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The show goes on Despite illnesses, 'Rose' performance is a powerful one

How is this for a Halloween story: Roland Martin thinks his new song cycle, "A Rose Beside the Water," is cursed.

You may have read about this song cycle. We have tracked its progress in Gusto. Martin wrote it to the poetry of Pablo Neruda. It was commissioned by Buffalo painter Catherine Parker, who created gorgeous paintings to go with the same poems that Martin chose to set to music.

A week and a half ago, Martin's song cycle had its premiere at Lippes Hall in Slee Hall. He played the piano, and Janz Castelo of the Buffalo Philharmonic Orchestra played the lovely viola part. Alas, soprano Cristen Gregory was sick and could only get through one song. That meant that tenor Jeffrey Porter had to carry the load.

Luckily, another performance was scheduled Wednesday night in a concert by the Buffalo Chamber Players, the group of classical musicians led by Castelo.

But Wednesday, Porter was sick.

Martin, looking dazed, had to take up the slack, reading the poetry to the songs the tenor was supposed to have sung. It was a thrill, let's admit it, to hear the proper University at Buffalo prof read smoldering lines like "Your parallel body yields to my arms/like a fish infinitely fastened to my soul/quick and slow, in the energy under the sky." That is the kind of poetry we are dealing with here.

Gregory sang with sincerity, grace and strength. Her voice has the right darkness and depth for the sensual music. It was illuminating to see Parker's vivid paintings projected to the poems they depicted. The cycle continues to sound lovely, the piano writing varied and evocative -- in one song, the piano suggests the depth of the ocean; in another, the water's glassy surface. The viola echoes the voice in haunting ways.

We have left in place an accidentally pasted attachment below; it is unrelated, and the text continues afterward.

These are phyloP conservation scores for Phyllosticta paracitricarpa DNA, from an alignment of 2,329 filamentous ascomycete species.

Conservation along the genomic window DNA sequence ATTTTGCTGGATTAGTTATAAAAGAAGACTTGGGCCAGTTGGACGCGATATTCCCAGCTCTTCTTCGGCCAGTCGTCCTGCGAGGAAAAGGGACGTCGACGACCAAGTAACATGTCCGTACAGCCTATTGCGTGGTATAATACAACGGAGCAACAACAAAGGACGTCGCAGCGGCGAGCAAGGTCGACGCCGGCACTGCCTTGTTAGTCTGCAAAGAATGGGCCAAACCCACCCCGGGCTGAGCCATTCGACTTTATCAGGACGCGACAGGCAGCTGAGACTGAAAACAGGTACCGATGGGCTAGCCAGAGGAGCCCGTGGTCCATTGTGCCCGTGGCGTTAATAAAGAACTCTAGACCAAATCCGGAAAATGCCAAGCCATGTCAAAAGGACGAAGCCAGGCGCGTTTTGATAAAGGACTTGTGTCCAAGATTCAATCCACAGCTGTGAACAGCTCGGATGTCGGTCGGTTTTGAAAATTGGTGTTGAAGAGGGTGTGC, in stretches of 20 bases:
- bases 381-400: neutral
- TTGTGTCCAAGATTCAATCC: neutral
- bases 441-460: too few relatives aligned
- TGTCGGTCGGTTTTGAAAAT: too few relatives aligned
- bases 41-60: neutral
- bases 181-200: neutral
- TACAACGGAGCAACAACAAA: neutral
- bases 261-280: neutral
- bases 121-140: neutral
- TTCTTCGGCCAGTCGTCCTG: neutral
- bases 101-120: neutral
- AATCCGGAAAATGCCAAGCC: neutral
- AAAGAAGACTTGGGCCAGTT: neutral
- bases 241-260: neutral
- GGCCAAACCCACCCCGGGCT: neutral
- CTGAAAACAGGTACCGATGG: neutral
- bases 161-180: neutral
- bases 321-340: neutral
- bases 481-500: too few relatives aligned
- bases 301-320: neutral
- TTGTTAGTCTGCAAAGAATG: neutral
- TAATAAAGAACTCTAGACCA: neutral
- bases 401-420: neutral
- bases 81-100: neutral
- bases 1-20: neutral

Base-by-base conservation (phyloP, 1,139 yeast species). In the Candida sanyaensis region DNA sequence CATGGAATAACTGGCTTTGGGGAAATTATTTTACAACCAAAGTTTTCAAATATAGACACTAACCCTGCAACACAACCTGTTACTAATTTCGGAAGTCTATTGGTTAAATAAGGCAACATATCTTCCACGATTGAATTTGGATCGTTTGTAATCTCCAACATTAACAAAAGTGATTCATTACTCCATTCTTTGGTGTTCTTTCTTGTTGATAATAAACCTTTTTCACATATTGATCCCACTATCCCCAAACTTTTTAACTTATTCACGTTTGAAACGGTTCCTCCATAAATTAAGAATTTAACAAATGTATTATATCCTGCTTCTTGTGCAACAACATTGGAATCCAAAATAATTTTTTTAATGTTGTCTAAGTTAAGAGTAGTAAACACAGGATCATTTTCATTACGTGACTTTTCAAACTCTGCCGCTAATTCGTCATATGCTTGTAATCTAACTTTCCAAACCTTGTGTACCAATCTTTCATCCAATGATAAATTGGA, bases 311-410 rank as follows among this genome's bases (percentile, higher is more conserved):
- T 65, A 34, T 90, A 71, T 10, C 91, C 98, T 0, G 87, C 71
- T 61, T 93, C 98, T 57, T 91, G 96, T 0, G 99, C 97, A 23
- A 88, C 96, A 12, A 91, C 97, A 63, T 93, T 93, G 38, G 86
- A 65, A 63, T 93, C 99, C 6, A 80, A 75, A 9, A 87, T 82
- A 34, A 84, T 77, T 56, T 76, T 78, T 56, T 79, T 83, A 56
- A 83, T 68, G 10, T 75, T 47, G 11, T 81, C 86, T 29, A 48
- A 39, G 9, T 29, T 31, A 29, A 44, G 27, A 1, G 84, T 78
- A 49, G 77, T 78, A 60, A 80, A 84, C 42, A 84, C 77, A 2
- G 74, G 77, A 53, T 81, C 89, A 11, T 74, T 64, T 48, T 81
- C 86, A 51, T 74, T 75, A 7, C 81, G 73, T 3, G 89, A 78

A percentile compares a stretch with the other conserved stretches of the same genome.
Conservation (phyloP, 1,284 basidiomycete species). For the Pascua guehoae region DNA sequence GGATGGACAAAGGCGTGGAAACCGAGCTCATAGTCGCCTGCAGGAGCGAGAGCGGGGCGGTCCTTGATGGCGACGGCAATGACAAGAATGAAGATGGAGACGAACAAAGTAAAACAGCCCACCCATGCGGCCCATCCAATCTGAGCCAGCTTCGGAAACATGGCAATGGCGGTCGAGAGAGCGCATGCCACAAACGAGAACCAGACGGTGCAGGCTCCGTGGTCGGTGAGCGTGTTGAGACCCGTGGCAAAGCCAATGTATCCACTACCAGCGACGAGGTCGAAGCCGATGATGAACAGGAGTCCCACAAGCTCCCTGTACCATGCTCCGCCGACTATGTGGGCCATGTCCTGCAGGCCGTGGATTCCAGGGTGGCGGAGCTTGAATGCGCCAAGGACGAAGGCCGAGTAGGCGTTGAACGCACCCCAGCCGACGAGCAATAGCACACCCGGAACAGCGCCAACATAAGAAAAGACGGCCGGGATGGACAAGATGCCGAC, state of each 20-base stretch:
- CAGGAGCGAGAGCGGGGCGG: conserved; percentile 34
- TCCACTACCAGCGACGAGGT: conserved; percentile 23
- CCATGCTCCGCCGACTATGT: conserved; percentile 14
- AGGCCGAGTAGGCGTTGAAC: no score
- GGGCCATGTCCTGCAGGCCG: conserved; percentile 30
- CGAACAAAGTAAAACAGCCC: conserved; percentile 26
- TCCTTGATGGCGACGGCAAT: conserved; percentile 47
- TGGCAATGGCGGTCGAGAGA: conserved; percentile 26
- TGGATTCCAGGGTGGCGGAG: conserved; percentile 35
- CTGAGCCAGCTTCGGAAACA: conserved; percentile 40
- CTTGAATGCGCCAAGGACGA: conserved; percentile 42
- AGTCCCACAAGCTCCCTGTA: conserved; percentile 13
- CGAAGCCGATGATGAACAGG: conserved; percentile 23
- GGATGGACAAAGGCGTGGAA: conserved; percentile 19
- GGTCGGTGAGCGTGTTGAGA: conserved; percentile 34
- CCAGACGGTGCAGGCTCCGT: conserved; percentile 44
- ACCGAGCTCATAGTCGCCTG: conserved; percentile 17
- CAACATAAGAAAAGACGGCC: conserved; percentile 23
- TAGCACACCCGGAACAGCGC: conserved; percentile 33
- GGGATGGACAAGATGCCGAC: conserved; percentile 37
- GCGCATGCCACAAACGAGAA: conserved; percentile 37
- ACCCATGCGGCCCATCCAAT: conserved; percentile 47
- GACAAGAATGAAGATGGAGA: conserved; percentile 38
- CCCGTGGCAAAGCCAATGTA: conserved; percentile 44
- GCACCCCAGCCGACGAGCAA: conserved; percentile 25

A recording of the cycle is being planned, to be packaged in a book with Parker's paintings. Here's hoping!

The rest of Wednesday's concert showcased a shifting cast of musicians. Martin teamed with cellist David Schmude for "Louange a l'Eternite de Jesus," from Messiaen's "Quartet for the End of Time." It was a beautiful interlude, with the cellist's face rapt as he concentrated on the reverent melody lines.

Three Bach fugues arranged by Mozart for string trio, and fitted out by Mozart with new slow introductions, began the concert. They, too, were reverent -- on the grave side, but that could be simply the nature of the music. Castelo played these with cellist Feng Hew and violinist Shieh-Jian Tsai.

For Dvorak's String Quintet in G, Op. 77, Tsai and Schmude were joined by BPO violist Kate Holzemer and bassist Ann Pendle. The music had a rustic joy. The finale, channeling Mendelssohn, was a delight.



WHO: Buffalo Chamber Players

WHEN: Wednesday night

WHERE: Buffalo Seminary

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